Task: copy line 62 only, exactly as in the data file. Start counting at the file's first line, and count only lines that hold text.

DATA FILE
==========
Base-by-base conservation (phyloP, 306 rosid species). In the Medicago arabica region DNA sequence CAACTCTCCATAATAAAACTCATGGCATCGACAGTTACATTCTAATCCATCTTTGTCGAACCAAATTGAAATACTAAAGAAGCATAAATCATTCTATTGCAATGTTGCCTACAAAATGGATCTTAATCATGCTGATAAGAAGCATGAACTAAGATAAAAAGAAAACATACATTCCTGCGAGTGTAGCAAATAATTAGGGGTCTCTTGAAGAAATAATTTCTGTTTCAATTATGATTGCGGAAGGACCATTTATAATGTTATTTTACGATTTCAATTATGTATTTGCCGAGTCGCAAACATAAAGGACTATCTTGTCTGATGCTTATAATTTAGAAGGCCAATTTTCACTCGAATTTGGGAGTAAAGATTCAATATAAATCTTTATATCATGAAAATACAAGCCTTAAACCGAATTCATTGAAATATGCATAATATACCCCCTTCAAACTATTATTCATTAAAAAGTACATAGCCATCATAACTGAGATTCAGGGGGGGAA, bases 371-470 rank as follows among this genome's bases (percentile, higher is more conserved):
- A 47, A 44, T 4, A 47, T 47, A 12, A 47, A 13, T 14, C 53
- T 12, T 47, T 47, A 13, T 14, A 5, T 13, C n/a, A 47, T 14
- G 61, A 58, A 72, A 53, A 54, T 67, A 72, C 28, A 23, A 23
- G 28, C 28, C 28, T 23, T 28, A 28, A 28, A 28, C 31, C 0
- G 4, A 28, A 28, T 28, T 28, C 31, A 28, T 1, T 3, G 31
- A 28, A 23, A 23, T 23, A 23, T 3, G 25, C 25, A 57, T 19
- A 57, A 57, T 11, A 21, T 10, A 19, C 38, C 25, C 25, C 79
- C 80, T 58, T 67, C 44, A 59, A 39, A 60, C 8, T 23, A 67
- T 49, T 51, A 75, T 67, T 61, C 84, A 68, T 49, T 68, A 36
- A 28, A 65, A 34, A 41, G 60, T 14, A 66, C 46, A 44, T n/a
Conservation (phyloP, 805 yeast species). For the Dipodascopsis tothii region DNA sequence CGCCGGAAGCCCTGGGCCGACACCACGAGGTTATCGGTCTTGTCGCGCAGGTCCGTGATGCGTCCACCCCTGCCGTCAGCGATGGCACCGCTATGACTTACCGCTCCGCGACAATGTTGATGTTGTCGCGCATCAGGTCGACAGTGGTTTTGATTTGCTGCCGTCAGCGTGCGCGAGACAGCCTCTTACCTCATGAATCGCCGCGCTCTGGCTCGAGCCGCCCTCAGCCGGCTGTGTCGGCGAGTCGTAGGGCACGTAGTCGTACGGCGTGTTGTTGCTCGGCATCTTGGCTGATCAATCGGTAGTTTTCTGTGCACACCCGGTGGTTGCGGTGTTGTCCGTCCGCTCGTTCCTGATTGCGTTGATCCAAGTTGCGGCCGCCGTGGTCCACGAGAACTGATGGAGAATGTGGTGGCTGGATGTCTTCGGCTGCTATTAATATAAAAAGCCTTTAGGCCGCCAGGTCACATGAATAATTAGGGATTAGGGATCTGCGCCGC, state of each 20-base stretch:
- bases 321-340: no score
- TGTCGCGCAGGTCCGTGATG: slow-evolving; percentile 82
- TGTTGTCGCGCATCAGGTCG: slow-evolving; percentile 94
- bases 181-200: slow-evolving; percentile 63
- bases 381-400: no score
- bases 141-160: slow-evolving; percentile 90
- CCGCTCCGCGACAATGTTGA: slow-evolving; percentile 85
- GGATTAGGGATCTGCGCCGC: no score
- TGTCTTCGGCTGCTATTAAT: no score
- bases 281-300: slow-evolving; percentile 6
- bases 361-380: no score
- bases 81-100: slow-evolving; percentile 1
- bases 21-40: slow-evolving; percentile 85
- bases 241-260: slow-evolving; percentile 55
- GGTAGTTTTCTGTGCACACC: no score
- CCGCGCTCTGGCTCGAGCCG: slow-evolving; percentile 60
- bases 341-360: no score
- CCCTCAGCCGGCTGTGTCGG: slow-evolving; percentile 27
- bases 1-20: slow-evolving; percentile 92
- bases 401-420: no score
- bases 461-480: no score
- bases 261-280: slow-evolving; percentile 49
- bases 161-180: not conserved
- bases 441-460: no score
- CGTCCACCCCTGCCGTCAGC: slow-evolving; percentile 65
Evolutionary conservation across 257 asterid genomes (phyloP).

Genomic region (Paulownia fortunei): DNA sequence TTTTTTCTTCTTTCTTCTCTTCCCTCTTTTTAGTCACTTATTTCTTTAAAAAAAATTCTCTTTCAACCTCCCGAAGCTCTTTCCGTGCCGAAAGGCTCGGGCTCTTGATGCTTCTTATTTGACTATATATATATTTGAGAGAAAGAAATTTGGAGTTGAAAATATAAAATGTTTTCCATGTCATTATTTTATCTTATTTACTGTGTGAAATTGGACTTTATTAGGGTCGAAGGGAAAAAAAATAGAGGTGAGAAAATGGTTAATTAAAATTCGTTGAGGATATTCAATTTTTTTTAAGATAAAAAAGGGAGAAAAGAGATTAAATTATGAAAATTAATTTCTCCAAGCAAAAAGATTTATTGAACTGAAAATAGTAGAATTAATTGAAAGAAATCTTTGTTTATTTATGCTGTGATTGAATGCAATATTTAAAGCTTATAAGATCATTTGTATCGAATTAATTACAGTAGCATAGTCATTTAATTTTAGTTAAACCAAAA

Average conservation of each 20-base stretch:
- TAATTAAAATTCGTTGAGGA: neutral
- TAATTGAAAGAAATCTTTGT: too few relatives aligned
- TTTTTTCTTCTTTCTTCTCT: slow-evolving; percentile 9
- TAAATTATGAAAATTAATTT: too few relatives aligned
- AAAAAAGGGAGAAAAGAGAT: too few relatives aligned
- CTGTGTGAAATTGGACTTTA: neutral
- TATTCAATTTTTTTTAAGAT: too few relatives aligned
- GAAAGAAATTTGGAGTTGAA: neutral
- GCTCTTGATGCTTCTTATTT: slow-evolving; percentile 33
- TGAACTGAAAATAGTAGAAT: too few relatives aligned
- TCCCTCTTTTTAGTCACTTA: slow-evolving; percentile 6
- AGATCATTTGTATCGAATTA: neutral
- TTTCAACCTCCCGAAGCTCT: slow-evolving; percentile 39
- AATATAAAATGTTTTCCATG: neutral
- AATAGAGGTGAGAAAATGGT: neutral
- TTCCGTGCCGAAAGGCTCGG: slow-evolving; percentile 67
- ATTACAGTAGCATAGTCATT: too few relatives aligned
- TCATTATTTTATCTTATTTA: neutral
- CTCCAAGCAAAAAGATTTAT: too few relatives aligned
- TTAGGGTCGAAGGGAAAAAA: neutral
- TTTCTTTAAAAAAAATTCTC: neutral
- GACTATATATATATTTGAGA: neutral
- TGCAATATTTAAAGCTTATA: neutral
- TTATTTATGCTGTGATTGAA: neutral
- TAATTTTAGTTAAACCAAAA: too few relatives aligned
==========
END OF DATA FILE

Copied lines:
- GACTATATATATATTTGAGA: neutral